To bring this around to my original assertion, maybe the development in technology needs to move from complete control and instead allow for a more human-like degree of variance, a digital expression of “hand made”, that knowledge that the human hand and the unique qualities that come from it having played a part in the creation of an image or a song.  As long as we all have the same tools, the same sensors, the same editing plug-ins and digital effect processors, we are doomed to homogenized art. 

     Maybe the much maligned hipsters are onto something.  Go see a well printed image, feel the quality of the paper in your hands and observe the transition of the ink as it moves across the surface. Dig out your old record player and listen not only to the songs on your LP’s but that unique, imperfect, warm feeling that resides within those vinyl discs.  Appreciate a hand crafted piece of furniture in comparison to the latest offering from Ikea.  Visit that beautifully ornate old building with the wooden window frames and creaky floors before it is razed to make room for another block of perfectly characterless condos.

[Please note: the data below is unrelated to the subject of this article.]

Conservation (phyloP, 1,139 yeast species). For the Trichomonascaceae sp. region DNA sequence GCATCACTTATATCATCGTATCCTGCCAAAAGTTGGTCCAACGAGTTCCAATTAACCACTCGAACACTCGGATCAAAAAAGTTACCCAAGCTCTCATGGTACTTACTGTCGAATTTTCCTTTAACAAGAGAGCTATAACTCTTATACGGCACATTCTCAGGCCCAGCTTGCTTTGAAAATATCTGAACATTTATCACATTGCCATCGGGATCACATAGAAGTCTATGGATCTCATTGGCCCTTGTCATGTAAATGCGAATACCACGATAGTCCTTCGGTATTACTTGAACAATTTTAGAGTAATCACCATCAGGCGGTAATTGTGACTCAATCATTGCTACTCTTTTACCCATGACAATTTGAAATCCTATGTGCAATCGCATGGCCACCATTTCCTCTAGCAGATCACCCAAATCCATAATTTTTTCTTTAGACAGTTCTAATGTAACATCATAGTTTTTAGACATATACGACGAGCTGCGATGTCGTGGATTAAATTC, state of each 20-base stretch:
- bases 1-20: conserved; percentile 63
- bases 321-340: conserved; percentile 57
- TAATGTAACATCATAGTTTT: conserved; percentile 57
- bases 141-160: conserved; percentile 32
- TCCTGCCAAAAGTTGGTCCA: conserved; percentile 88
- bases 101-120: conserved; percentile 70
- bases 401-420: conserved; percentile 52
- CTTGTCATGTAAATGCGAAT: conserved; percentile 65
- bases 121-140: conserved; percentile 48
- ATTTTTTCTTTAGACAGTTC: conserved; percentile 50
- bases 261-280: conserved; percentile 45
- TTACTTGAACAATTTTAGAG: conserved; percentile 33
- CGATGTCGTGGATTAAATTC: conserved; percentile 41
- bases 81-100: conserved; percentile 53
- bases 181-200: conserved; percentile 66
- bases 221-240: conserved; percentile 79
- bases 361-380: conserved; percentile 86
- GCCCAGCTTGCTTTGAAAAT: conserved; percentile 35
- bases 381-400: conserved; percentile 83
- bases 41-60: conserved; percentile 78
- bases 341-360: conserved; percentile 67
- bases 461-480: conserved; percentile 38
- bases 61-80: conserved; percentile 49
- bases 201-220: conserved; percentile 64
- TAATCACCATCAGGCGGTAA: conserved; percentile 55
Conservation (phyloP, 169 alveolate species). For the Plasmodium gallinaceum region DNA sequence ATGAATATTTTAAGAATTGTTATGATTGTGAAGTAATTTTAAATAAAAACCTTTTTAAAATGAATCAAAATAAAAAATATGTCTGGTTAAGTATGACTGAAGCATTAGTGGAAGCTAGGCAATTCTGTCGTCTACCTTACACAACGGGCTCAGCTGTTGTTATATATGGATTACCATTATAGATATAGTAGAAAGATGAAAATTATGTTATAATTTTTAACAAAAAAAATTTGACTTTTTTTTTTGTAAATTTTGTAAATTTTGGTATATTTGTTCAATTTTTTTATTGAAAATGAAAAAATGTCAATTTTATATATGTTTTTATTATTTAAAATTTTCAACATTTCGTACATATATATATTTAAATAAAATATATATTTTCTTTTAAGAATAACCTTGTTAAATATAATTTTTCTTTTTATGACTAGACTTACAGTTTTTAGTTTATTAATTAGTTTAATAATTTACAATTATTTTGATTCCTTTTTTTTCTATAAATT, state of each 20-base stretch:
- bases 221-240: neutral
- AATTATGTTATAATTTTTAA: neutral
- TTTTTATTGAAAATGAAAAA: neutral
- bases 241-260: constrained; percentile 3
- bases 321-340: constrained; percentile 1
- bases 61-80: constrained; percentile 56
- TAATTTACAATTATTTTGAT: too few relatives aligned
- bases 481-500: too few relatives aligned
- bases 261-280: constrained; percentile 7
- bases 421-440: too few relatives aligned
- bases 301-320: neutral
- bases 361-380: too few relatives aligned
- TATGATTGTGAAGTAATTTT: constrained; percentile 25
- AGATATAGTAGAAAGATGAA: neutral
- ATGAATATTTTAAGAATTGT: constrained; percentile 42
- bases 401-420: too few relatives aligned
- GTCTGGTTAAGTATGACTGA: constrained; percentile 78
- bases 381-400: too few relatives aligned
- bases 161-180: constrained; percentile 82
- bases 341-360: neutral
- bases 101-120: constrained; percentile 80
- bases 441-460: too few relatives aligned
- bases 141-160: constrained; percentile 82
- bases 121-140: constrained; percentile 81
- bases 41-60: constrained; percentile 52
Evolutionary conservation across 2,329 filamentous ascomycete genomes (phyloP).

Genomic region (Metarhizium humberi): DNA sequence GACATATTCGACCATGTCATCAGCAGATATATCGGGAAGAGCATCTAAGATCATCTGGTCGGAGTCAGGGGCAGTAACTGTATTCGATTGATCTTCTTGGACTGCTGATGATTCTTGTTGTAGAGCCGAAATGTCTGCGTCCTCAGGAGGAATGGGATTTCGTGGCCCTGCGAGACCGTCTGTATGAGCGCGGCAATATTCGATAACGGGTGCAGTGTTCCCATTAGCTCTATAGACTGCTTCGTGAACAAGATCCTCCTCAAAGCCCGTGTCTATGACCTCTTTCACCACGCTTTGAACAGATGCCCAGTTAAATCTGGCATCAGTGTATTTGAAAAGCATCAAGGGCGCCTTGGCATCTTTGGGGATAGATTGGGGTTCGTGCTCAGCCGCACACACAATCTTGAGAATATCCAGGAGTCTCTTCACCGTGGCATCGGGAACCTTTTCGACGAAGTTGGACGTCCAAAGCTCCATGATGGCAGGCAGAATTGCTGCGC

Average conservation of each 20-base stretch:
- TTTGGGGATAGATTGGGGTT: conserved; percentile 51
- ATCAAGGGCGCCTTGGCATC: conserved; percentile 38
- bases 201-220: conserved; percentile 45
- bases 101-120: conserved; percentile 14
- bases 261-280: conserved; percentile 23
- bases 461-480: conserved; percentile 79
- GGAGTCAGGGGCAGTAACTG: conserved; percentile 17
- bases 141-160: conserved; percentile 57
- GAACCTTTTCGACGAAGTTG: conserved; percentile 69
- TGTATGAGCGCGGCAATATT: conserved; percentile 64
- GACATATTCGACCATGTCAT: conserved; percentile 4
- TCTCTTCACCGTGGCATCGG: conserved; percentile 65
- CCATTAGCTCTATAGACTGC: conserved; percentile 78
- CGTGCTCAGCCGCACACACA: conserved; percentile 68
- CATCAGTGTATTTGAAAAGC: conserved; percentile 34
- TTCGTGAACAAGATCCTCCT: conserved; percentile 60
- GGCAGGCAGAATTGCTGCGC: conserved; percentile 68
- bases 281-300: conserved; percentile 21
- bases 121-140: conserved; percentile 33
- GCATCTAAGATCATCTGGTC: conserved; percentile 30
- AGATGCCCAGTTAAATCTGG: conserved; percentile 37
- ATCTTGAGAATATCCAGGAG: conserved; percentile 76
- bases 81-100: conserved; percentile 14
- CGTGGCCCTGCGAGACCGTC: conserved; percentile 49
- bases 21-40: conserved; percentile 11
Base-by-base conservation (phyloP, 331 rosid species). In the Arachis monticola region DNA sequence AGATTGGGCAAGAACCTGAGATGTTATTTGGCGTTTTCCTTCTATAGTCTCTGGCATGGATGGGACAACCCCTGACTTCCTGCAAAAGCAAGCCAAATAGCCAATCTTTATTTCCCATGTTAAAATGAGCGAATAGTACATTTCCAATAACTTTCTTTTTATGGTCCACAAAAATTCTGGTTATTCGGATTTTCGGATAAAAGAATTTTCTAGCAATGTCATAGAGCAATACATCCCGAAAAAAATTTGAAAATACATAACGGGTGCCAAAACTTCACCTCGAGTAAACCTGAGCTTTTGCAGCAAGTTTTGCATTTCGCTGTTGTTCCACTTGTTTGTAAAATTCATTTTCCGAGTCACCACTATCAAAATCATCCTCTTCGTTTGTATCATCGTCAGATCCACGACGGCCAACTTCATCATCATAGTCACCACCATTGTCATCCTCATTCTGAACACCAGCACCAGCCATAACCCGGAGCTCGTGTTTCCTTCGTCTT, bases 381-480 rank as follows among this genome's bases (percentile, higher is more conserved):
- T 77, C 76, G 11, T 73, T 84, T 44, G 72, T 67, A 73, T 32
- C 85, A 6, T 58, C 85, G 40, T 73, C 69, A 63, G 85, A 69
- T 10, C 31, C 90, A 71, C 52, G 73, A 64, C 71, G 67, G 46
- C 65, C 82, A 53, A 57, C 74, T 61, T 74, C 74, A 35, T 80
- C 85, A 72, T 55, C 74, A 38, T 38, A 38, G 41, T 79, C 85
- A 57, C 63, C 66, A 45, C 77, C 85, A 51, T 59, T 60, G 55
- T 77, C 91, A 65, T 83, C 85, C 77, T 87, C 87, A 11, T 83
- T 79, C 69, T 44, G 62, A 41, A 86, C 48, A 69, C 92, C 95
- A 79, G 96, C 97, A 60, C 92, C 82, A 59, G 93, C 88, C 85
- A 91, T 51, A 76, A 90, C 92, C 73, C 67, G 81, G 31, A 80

• Leading Questions - Chuck Deardorf

    Someone once told me play every gig like it was the last one you'll ever do, and someday you'll be right.

    When I was 14 I played the trombone.

    The bass is my voice, better sounding and lower.

    Practice makes it possible to play what I hear without thinking.

    The piece of music that always resonates with me is 'Allegretto from Beethovan’s 7th; " "Third Stone from the Sun" by Jimi Hendrix, "A Remark You Made" by Wayne Shorter and "The Moon's a Harsh Mistress" by Jim Webb (sung by Kelly Harland). And about 2 dozen more.